Dental: Incorporating Magnification Into Your Dental Practice, 2nd Edition

9.95
Online
Elective
Please select your state to enroll in this course
About the Course
Dentistry has encountered a tremendous surge in technology over the past 3 decades in nearly all areas, including armamentarium, materials, and techniques. Patients now wish to maintain their own dentition for their lifetime, and they are keenly aware of the improvement that cosmetic dentistry can make to their appearance. Although technological advancements have given dentists a new opportunity to provide clinically excellent results, dentists must observe microscopic attention to detail in the use of both materials and techniques. Clinicians must now focus on providing dentistry that is not only functional, but also esthetically exceptional, with minimal intervention or, in some cases, no intervention at all. These factors have created a challenge for many clinicians as patients increasingly expect and demand long-lasting invisible white restorations.

This basic-level course – designed for dentists, dental hygienists, and dental assistants – explains the basics of incorporating magnification into dental practice. The course describes the evolution of the use of magnification in the field of dentistry, along with the magnification alternatives currently available, including surgical telescopic loupes and the dental operating microscope. The concept of the magnification continuum is also explained, and the challenges of incorporating magnification into the daily practice of dentistry are identified.

Course Objectives
  1. Discuss the evolution of the use of magnification in the field of dentistry.
  2. Describe the resolution of the naked eye and how magnification can improve visual acuity.
  3. Identify the magnification alternatives available in dental practice.
  4. Discuss the concept of the magnification continuum and its impact on dental clinicians.
  5. Explain the advantages of using surgical telescopic loupes in dentistry.
  6. Explain the advantages of using a dental operating microscope in dentistry.
  7. Discuss the challenges of incorporating magnification into the daily practice of dentistry.

About the Author
Glenn A. van As, DMD, graduated in 1987 from the University of British Columbia (UBC), Vancouver, Canada. In addition to being in full-time private practice, he served as an assistant clinical professor at UBC from 1989 to 1999. His areas of interest and expertise involve the use of the dental operating microscope for all of his clinical dentistry and the use of multiple wavelengths of hard and soft tissue lasers for many procedures in his private general practice. He has lectured, provided hands-on workshops, and published internationally on the clinical value of multiple wavelengths of lasers and the high magnifications attainable with the dental operating microscope. Dr. van As has obtained standard proficiency (in argon wavelength) and advanced proficiency (in erbium wavelength) from the Academy of Laser Dentistry. In 2006, he received the Leon Goldman Award for clinical excellence. He is a founding member and past president of the Academy of Microscope Enhanced Dentistry and actively contributes to many online forums that address topics related to the use of lasers and microscopes in general practice. He is well known for his collection of digital microphotographs and videography captured through the microscope at magnifications of 2.5× to 24×. Dr. van As has lectured and published extensively and is in full-time private practice.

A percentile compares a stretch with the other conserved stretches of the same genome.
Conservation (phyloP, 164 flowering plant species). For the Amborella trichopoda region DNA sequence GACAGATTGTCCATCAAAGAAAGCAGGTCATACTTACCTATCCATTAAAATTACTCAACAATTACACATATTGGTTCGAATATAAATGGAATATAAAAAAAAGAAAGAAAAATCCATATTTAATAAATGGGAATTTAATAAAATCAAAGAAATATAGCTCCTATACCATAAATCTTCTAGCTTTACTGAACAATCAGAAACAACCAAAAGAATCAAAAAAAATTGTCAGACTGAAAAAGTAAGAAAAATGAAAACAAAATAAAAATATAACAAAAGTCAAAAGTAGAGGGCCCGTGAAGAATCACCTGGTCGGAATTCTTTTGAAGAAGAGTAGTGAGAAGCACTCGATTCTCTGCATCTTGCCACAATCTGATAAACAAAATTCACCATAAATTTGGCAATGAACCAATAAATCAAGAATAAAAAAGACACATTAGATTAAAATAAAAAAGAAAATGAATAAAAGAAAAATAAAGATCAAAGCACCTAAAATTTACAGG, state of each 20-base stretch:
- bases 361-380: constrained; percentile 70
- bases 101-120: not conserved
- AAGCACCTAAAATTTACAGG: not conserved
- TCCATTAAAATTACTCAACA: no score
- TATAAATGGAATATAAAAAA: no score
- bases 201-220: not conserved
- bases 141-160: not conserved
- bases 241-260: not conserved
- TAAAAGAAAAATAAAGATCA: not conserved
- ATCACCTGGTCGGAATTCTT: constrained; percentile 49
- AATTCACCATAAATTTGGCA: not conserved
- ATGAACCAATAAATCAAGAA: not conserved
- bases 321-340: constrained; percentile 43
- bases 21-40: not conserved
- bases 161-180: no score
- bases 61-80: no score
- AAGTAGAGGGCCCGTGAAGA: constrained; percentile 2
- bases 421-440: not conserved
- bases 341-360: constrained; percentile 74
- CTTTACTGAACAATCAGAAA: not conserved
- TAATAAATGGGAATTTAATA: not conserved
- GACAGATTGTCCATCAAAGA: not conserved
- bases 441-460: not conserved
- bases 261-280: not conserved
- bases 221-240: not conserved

AGD Subject Code: 770


Course Disclosures

  • Courses must be completed on or before the course expiration date.
  • You must score 75% or higher on the final exam and complete the course evaluation to pass this course and receive a certificate of completion.
  • Through our review processes, Elite ensures that this course content is presented in a balanced, unbiased manner and is free from commercial influence. It is Elite's policy not to accept commercial support.
  • All persons involved in the planning and development of this course have disclosed no relevant financial relationships or other conflicts of interest related to the course content.
  • There are no prerequisites for this course.